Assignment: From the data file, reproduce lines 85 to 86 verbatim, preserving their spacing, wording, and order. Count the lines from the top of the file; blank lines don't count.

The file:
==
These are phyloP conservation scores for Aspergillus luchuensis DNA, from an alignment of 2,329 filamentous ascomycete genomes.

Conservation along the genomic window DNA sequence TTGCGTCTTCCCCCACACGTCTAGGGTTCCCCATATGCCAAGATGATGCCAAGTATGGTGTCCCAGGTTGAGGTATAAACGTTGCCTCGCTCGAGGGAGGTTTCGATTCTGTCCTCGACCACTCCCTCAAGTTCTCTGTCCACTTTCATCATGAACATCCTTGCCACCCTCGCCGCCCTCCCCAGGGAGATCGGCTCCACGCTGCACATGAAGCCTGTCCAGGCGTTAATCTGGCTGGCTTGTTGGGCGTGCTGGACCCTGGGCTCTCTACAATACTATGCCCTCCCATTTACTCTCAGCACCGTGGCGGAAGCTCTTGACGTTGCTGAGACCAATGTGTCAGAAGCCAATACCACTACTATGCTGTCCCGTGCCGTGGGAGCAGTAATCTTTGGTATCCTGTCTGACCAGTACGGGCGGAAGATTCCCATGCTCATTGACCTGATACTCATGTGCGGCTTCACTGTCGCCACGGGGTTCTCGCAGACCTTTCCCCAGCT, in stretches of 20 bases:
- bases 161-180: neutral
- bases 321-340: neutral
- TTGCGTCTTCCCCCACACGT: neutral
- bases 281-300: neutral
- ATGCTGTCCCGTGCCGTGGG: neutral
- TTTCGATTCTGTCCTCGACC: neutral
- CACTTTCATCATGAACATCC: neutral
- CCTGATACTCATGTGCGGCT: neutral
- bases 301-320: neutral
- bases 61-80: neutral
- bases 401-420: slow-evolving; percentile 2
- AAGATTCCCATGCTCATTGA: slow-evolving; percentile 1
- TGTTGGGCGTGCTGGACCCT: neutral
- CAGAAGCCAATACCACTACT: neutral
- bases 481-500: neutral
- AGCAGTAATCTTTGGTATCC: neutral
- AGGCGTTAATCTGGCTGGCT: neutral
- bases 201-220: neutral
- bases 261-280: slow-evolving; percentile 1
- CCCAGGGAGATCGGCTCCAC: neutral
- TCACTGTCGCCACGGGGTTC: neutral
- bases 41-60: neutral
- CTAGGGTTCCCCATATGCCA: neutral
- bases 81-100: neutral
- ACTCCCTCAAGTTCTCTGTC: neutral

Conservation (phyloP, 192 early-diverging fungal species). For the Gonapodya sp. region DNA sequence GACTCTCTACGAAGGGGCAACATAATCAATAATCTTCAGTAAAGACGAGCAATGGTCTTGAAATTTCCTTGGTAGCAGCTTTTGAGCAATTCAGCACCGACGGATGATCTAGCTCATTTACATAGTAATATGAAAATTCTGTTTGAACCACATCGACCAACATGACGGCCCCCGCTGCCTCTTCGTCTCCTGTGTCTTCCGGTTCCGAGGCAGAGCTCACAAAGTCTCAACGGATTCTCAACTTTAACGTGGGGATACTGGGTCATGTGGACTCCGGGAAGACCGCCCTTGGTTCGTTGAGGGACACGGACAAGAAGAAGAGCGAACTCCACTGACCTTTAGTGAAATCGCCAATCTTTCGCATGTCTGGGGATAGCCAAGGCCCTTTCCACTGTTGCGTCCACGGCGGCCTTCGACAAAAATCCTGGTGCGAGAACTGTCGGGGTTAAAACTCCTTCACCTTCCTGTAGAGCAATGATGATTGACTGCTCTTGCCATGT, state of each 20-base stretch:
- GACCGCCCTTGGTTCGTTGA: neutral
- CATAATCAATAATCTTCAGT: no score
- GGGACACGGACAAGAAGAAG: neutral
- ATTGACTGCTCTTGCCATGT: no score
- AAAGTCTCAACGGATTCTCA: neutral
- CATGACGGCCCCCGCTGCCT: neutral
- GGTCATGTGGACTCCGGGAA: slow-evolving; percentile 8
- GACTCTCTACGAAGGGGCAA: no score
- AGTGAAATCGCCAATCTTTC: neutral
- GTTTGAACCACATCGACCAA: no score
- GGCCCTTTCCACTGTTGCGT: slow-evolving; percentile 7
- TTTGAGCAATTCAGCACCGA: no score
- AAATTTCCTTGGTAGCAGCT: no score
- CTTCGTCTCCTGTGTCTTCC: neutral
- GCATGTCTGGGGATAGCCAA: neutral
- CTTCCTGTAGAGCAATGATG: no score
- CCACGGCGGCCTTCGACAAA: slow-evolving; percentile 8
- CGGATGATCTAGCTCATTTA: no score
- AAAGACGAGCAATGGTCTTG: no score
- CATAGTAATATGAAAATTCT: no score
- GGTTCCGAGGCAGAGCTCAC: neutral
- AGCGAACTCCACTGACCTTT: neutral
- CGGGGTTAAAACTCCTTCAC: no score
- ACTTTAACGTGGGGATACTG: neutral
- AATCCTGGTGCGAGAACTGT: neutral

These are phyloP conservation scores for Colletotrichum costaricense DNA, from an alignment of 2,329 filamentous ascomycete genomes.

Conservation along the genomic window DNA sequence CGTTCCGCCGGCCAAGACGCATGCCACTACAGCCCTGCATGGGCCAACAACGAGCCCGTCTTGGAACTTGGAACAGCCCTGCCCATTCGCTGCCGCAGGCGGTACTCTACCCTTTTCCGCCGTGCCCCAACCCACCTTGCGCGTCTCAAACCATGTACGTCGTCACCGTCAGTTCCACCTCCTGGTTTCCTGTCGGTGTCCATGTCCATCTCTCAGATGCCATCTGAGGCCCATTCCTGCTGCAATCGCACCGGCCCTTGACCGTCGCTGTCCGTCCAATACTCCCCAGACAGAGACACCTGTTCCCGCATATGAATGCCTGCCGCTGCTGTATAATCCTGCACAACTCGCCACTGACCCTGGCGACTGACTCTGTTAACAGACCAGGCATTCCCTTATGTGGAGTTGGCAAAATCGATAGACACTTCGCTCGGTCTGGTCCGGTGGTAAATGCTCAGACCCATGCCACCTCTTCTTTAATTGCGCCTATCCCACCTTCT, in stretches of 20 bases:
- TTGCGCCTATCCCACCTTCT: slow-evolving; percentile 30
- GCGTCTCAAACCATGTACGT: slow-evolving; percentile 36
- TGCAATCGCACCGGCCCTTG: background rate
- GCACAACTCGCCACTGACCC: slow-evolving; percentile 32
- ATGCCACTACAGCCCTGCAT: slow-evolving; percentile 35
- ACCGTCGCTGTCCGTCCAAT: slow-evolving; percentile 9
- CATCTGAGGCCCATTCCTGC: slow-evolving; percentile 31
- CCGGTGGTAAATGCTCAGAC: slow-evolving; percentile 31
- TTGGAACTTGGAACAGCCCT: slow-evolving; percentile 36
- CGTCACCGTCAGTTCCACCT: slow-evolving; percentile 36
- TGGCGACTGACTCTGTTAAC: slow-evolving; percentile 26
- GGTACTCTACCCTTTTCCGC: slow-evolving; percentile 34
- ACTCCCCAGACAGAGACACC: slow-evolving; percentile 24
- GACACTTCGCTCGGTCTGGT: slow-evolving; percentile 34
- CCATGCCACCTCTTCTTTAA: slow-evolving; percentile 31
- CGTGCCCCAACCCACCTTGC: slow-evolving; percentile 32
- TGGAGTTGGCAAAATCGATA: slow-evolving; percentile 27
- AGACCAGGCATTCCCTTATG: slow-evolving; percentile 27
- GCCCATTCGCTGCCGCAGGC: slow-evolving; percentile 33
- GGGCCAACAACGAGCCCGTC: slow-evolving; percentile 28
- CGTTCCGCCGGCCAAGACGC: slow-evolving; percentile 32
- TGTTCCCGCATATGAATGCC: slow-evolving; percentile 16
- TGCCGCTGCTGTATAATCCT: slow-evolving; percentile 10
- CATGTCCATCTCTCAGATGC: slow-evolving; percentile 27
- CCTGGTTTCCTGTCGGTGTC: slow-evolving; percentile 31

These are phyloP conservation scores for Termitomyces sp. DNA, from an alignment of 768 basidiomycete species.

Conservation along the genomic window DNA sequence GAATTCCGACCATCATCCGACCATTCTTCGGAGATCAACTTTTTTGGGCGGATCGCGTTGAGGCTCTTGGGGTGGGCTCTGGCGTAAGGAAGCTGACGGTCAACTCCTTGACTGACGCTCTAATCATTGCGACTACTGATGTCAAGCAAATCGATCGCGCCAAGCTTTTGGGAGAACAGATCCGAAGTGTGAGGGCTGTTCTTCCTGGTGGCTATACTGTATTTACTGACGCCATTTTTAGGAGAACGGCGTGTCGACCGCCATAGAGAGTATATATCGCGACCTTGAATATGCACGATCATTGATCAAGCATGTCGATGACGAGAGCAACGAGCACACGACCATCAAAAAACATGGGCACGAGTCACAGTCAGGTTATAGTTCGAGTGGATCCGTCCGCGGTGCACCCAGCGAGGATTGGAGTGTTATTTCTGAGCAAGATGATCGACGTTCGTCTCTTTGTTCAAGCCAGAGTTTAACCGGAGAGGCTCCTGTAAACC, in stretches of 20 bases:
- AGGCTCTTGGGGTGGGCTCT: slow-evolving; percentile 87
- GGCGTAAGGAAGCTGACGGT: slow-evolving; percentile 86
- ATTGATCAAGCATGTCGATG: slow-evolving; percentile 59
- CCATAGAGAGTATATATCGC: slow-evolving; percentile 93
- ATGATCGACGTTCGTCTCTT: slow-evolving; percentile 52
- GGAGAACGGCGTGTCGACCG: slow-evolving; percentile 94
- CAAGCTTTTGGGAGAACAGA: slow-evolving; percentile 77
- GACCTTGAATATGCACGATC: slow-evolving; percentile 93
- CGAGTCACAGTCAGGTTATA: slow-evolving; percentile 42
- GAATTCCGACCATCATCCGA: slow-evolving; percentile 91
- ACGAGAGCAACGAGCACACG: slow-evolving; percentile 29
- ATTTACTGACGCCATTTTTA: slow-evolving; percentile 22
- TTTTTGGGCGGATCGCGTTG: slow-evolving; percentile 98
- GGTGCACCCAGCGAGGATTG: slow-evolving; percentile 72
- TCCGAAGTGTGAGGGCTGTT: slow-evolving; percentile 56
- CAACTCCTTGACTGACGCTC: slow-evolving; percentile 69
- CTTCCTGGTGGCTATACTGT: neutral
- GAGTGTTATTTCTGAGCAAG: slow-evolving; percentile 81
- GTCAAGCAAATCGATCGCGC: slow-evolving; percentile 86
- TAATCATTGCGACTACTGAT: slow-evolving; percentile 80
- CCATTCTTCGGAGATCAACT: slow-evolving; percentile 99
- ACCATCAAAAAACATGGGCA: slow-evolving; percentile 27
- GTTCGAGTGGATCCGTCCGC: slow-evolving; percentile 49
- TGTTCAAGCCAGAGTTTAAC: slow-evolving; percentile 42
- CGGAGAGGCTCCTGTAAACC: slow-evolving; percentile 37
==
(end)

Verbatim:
- ATTGATCAAGCATGTCGATG: slow-evolving; percentile 59
- CCATAGAGAGTATATATCGC: slow-evolving; percentile 93